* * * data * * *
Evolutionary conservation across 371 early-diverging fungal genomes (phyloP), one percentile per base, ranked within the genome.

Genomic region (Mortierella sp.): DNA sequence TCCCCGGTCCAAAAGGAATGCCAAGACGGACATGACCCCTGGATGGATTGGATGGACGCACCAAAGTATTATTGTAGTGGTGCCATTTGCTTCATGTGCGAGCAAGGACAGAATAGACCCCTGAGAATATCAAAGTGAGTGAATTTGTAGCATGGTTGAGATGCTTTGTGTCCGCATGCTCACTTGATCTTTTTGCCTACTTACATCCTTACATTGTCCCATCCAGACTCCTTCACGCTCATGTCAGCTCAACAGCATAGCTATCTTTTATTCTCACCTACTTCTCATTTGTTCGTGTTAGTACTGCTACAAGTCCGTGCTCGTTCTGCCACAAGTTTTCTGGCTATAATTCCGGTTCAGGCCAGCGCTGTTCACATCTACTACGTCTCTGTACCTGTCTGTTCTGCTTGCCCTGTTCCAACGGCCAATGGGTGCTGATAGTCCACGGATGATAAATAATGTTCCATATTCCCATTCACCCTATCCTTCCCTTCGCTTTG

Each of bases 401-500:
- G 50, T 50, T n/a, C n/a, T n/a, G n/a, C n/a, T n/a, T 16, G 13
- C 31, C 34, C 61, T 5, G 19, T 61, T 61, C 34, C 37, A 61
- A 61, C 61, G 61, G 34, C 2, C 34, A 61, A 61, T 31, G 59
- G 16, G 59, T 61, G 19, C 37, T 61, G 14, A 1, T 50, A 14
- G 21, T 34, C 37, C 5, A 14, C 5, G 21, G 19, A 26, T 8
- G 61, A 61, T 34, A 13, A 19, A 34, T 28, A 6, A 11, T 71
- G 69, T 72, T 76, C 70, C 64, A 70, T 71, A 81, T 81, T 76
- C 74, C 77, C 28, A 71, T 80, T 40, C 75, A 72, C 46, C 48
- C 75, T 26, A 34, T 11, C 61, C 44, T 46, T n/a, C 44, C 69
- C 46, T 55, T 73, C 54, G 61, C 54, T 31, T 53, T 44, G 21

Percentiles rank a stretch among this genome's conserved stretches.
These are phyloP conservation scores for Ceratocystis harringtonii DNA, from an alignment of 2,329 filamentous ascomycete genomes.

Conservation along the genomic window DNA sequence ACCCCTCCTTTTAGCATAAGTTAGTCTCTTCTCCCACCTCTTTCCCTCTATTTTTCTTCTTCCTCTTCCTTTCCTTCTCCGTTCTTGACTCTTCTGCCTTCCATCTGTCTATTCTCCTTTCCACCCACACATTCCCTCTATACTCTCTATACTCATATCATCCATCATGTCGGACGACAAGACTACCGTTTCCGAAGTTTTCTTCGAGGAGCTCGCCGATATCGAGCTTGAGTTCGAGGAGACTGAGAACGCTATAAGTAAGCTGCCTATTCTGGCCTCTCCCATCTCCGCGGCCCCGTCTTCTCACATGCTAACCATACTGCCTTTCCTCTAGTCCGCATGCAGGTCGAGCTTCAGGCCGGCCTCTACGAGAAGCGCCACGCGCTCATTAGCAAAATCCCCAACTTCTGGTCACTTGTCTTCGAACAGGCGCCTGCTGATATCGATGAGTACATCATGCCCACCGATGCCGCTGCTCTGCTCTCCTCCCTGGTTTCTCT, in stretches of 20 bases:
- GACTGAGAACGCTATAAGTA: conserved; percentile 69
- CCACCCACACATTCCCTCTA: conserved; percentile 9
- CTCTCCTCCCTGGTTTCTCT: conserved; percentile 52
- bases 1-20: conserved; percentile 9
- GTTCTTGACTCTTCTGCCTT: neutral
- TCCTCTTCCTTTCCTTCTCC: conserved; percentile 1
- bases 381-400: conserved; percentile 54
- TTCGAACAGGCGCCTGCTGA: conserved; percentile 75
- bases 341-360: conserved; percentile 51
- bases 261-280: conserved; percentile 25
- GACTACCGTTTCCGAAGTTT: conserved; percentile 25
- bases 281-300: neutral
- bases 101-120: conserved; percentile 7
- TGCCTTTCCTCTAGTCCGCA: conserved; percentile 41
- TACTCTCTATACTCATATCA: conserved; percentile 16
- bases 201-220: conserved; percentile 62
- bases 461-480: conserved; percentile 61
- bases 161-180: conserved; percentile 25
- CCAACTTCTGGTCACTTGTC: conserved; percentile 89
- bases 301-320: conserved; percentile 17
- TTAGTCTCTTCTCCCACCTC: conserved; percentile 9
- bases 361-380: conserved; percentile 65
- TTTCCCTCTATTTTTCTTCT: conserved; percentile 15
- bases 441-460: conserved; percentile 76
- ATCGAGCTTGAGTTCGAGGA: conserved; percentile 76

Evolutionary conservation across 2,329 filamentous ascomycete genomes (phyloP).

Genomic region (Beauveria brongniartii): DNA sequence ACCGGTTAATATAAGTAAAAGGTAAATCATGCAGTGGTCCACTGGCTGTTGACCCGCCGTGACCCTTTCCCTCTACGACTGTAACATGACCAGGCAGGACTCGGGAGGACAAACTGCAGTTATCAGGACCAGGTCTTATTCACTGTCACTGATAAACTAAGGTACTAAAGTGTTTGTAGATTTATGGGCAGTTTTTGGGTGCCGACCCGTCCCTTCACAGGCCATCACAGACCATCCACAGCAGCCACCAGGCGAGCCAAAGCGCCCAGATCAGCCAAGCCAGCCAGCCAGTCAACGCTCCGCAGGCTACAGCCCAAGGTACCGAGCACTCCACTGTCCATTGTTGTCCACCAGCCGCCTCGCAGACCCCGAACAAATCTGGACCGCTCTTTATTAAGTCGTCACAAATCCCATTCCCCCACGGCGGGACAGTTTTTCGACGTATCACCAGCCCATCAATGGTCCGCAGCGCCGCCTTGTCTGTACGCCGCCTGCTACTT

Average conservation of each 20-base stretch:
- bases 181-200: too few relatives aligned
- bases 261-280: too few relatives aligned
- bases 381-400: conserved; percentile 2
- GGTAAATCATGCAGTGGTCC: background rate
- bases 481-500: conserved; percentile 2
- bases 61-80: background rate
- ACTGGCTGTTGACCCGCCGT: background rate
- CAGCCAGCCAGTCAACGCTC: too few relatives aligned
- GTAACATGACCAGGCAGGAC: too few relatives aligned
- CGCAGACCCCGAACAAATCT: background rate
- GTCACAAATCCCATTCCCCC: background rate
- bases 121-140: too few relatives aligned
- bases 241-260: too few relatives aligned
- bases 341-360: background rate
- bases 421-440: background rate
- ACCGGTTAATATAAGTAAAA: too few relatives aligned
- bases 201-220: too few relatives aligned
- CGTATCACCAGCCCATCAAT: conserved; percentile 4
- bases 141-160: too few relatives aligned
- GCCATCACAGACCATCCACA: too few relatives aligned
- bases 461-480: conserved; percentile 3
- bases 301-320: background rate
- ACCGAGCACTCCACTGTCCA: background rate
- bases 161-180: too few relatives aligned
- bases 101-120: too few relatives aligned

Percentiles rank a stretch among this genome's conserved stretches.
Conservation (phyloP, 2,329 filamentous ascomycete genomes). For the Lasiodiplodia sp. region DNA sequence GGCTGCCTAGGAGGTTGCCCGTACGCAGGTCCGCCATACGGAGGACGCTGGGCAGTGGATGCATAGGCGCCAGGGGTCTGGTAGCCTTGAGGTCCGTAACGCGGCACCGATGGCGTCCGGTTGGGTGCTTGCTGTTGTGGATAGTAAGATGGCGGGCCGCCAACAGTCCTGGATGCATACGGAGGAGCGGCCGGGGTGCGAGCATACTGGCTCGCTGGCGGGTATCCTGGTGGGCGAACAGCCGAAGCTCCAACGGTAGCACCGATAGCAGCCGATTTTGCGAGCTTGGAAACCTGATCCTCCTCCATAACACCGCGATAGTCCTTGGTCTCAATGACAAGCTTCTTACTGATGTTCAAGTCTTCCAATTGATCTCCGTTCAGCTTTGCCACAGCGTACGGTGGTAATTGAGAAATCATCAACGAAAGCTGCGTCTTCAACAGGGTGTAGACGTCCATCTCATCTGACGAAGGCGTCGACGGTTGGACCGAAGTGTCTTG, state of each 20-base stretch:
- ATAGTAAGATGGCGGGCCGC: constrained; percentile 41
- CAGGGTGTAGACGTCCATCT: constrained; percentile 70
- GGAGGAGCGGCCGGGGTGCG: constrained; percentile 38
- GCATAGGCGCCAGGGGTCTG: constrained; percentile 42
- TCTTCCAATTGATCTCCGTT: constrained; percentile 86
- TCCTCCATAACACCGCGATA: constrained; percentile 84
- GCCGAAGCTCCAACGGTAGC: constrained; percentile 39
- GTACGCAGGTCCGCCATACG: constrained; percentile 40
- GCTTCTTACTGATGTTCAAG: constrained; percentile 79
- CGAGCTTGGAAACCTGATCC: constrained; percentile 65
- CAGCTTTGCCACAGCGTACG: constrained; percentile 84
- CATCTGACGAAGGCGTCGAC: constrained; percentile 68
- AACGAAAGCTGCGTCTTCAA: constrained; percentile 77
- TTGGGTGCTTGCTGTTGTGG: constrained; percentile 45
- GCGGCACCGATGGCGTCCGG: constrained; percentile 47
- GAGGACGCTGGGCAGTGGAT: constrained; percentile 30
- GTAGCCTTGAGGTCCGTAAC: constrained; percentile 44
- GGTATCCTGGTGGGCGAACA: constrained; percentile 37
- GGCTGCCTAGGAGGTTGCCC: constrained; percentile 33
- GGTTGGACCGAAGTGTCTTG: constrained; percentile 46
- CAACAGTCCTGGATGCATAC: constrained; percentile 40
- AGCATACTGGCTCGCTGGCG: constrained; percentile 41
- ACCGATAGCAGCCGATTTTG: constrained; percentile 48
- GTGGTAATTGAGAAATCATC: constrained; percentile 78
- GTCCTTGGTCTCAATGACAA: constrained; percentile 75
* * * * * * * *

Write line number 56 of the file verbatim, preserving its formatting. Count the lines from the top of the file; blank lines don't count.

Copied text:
- bases 121-140: too few relatives aligned